PLANS for cigarettes to be sold in plain packets have been slammed by a North West MEP.

Paul Nuttall, UKIP deputy leader, believes the idea would not deter people from smoking and could lead to the number of counterfeit cigarettes increasing.

He also thinks that new laws stopping shops from having tobacco on display will do little to reduce the number of teenagers taking up the habit.

Mr Nuttall's comments come as a public consultation on plain packaging starts this week.

Health secretary Andrew Lansley said he would be keeping an "open mind" on the issue of stripping cigarette packets of branding.

Mr Nuttall said: "If those behind the idea think it will deter smokers they need to think again.

"In fact research shows that ironically it is more likely to lead to more tobacco consumption.

"A report by consultancy London Economics following an online poll of 3,000 UK residents shows that removing brand imagery leads consumers to shift their preferences away from premium brands towards cheaper alternatives.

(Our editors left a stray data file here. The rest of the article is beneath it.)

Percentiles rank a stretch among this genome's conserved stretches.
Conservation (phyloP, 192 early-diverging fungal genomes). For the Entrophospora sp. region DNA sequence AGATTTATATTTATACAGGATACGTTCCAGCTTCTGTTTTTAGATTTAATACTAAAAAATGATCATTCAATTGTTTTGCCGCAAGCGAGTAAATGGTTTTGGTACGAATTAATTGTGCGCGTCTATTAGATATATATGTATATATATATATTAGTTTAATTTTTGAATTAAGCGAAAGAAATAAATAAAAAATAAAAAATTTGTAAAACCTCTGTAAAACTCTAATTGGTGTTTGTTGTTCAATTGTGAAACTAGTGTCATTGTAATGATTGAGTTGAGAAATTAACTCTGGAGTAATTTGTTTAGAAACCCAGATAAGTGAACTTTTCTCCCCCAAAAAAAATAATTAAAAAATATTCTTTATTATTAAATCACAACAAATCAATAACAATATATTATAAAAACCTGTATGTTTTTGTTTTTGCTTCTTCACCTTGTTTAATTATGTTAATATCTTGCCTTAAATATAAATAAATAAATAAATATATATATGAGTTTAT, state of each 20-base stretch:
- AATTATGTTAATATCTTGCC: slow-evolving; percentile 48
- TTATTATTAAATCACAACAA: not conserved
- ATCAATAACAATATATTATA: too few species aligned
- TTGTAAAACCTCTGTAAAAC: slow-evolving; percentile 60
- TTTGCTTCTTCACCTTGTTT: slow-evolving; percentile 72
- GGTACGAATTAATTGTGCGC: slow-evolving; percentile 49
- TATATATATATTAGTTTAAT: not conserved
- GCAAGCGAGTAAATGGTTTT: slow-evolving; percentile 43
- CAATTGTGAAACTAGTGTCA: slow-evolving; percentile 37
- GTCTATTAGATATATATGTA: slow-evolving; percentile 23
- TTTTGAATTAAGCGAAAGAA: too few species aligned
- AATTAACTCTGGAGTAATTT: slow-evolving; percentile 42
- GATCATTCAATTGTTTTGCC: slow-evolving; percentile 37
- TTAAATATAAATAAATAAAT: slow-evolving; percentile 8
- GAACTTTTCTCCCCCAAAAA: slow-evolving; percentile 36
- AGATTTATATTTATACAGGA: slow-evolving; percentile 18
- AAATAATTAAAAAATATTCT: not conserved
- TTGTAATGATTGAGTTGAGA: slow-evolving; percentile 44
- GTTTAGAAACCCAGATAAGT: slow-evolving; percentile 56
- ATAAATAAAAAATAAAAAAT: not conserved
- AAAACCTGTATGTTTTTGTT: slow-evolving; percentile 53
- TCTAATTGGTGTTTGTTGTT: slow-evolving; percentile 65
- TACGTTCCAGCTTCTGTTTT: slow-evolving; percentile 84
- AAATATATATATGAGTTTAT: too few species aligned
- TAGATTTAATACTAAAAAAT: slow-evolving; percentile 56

"This in turn would make cigarettes more affordable and consumption would rise.

"It is also feared that plain packaging will be easier to counterfeit and the black market will increase.

"Instead of trying to deter youngsters from taking up the habit by changing packaging it would be better to concentrate on education.

"And I do not think that the ban on displaying tobacco products in large stores will prevent under-age smoking either.

"Hiding cigarettes behind a cabinet where the display is revealed only when a customer makes a purchase runs the risk of driving up teenage demand.

"I worry where this nanny state will end. How long will it be before alcohol or even sugary foods, such as cake and chocolate, are also placed in closed cabinets?"

Health campaigners have welcomed the proposals and a recent opinion poll also found strong support.